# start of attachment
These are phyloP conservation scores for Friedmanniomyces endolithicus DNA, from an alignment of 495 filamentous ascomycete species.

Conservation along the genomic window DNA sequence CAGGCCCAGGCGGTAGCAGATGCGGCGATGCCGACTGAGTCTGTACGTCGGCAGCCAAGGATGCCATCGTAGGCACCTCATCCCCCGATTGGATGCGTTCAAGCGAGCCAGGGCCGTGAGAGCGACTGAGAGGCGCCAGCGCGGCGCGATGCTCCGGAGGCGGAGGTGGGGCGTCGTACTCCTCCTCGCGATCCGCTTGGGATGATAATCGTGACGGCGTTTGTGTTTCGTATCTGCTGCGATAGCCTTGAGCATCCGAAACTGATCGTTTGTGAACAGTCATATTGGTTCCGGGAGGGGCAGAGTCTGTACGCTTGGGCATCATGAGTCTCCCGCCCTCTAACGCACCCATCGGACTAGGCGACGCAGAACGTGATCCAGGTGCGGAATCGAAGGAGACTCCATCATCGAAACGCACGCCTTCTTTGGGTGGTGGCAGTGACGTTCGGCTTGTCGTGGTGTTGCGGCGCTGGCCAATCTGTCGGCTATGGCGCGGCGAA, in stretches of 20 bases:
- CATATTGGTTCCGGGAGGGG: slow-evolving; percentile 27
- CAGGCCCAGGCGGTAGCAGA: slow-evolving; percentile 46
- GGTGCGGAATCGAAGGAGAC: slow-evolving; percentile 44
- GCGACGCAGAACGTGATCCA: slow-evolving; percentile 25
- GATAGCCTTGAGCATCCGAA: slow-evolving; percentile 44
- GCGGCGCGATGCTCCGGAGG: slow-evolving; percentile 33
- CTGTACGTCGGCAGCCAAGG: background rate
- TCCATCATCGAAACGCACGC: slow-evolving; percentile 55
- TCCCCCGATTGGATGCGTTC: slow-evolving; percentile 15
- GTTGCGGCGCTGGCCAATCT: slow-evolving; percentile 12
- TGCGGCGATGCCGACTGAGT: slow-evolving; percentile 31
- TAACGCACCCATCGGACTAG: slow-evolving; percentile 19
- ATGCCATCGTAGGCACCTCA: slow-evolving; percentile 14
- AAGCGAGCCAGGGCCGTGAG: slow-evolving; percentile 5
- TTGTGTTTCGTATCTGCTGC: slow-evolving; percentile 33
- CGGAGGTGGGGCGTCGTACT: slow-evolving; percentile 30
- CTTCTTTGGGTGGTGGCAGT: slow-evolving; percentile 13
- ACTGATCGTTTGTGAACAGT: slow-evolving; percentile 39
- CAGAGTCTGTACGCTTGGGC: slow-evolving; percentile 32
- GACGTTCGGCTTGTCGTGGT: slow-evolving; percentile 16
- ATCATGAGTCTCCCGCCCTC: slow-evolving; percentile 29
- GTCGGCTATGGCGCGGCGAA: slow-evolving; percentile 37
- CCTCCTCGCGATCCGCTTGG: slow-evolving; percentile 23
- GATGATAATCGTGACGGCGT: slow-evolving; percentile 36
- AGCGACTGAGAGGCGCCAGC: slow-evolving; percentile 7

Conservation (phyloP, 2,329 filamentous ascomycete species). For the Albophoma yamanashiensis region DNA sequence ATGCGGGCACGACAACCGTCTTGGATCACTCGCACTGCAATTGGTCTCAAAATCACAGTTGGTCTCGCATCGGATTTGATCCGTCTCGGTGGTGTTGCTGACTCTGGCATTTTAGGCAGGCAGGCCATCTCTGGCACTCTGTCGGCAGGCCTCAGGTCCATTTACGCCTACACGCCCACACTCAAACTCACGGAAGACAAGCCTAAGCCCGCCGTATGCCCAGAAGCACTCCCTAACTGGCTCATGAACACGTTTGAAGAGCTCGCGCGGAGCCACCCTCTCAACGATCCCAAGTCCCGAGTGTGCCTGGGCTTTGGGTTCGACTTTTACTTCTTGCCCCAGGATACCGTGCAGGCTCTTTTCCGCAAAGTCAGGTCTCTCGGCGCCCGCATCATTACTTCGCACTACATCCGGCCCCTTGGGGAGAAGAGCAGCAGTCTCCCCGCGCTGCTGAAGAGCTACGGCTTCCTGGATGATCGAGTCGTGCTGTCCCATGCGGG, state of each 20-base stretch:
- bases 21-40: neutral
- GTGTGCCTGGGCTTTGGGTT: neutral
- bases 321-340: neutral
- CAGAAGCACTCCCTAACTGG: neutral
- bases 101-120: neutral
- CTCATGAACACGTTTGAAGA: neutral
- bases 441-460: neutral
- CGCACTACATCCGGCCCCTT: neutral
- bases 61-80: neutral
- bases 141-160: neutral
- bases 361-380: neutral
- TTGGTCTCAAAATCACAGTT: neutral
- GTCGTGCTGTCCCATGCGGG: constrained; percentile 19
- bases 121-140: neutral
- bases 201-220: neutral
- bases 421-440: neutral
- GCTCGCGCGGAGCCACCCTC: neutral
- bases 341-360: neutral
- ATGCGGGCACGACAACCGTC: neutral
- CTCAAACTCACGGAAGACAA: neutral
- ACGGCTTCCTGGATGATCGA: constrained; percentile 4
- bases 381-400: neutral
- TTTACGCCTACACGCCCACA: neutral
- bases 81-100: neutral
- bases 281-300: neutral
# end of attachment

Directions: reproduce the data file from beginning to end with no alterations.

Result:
These are phyloP conservation scores for Friedmanniomyces endolithicus DNA, from an alignment of 495 filamentous ascomycete species.

Conservation along the genomic window DNA sequence CAGGCCCAGGCGGTAGCAGATGCGGCGATGCCGACTGAGTCTGTACGTCGGCAGCCAAGGATGCCATCGTAGGCACCTCATCCCCCGATTGGATGCGTTCAAGCGAGCCAGGGCCGTGAGAGCGACTGAGAGGCGCCAGCGCGGCGCGATGCTCCGGAGGCGGAGGTGGGGCGTCGTACTCCTCCTCGCGATCCGCTTGGGATGATAATCGTGACGGCGTTTGTGTTTCGTATCTGCTGCGATAGCCTTGAGCATCCGAAACTGATCGTTTGTGAACAGTCATATTGGTTCCGGGAGGGGCAGAGTCTGTACGCTTGGGCATCATGAGTCTCCCGCCCTCTAACGCACCCATCGGACTAGGCGACGCAGAACGTGATCCAGGTGCGGAATCGAAGGAGACTCCATCATCGAAACGCACGCCTTCTTTGGGTGGTGGCAGTGACGTTCGGCTTGTCGTGGTGTTGCGGCGCTGGCCAATCTGTCGGCTATGGCGCGGCGAA, in stretches of 20 bases:
- CATATTGGTTCCGGGAGGGG: slow-evolving; percentile 27
- CAGGCCCAGGCGGTAGCAGA: slow-evolving; percentile 46
- GGTGCGGAATCGAAGGAGAC: slow-evolving; percentile 44
- GCGACGCAGAACGTGATCCA: slow-evolving; percentile 25
- GATAGCCTTGAGCATCCGAA: slow-evolving; percentile 44
- GCGGCGCGATGCTCCGGAGG: slow-evolving; percentile 33
- CTGTACGTCGGCAGCCAAGG: background rate
- TCCATCATCGAAACGCACGC: slow-evolving; percentile 55
- TCCCCCGATTGGATGCGTTC: slow-evolving; percentile 15
- GTTGCGGCGCTGGCCAATCT: slow-evolving; percentile 12
- TGCGGCGATGCCGACTGAGT: slow-evolving; percentile 31
- TAACGCACCCATCGGACTAG: slow-evolving; percentile 19
- ATGCCATCGTAGGCACCTCA: slow-evolving; percentile 14
- AAGCGAGCCAGGGCCGTGAG: slow-evolving; percentile 5
- TTGTGTTTCGTATCTGCTGC: slow-evolving; percentile 33
- CGGAGGTGGGGCGTCGTACT: slow-evolving; percentile 30
- CTTCTTTGGGTGGTGGCAGT: slow-evolving; percentile 13
- ACTGATCGTTTGTGAACAGT: slow-evolving; percentile 39
- CAGAGTCTGTACGCTTGGGC: slow-evolving; percentile 32
- GACGTTCGGCTTGTCGTGGT: slow-evolving; percentile 16
- ATCATGAGTCTCCCGCCCTC: slow-evolving; percentile 29
- GTCGGCTATGGCGCGGCGAA: slow-evolving; percentile 37
- CCTCCTCGCGATCCGCTTGG: slow-evolving; percentile 23
- GATGATAATCGTGACGGCGT: slow-evolving; percentile 36
- AGCGACTGAGAGGCGCCAGC: slow-evolving; percentile 7

Conservation (phyloP, 2,329 filamentous ascomycete species). For the Albophoma yamanashiensis region DNA sequence ATGCGGGCACGACAACCGTCTTGGATCACTCGCACTGCAATTGGTCTCAAAATCACAGTTGGTCTCGCATCGGATTTGATCCGTCTCGGTGGTGTTGCTGACTCTGGCATTTTAGGCAGGCAGGCCATCTCTGGCACTCTGTCGGCAGGCCTCAGGTCCATTTACGCCTACACGCCCACACTCAAACTCACGGAAGACAAGCCTAAGCCCGCCGTATGCCCAGAAGCACTCCCTAACTGGCTCATGAACACGTTTGAAGAGCTCGCGCGGAGCCACCCTCTCAACGATCCCAAGTCCCGAGTGTGCCTGGGCTTTGGGTTCGACTTTTACTTCTTGCCCCAGGATACCGTGCAGGCTCTTTTCCGCAAAGTCAGGTCTCTCGGCGCCCGCATCATTACTTCGCACTACATCCGGCCCCTTGGGGAGAAGAGCAGCAGTCTCCCCGCGCTGCTGAAGAGCTACGGCTTCCTGGATGATCGAGTCGTGCTGTCCCATGCGGG, state of each 20-base stretch:
- bases 21-40: neutral
- GTGTGCCTGGGCTTTGGGTT: neutral
- bases 321-340: neutral
- CAGAAGCACTCCCTAACTGG: neutral
- bases 101-120: neutral
- CTCATGAACACGTTTGAAGA: neutral
- bases 441-460: neutral
- CGCACTACATCCGGCCCCTT: neutral
- bases 61-80: neutral
- bases 141-160: neutral
- bases 361-380: neutral
- TTGGTCTCAAAATCACAGTT: neutral
- GTCGTGCTGTCCCATGCGGG: constrained; percentile 19
- bases 121-140: neutral
- bases 201-220: neutral
- bases 421-440: neutral
- GCTCGCGCGGAGCCACCCTC: neutral
- bases 341-360: neutral
- ATGCGGGCACGACAACCGTC: neutral
- CTCAAACTCACGGAAGACAA: neutral
- ACGGCTTCCTGGATGATCGA: constrained; percentile 4
- bases 381-400: neutral
- TTTACGCCTACACGCCCACA: neutral
- bases 81-100: neutral
- bases 281-300: neutral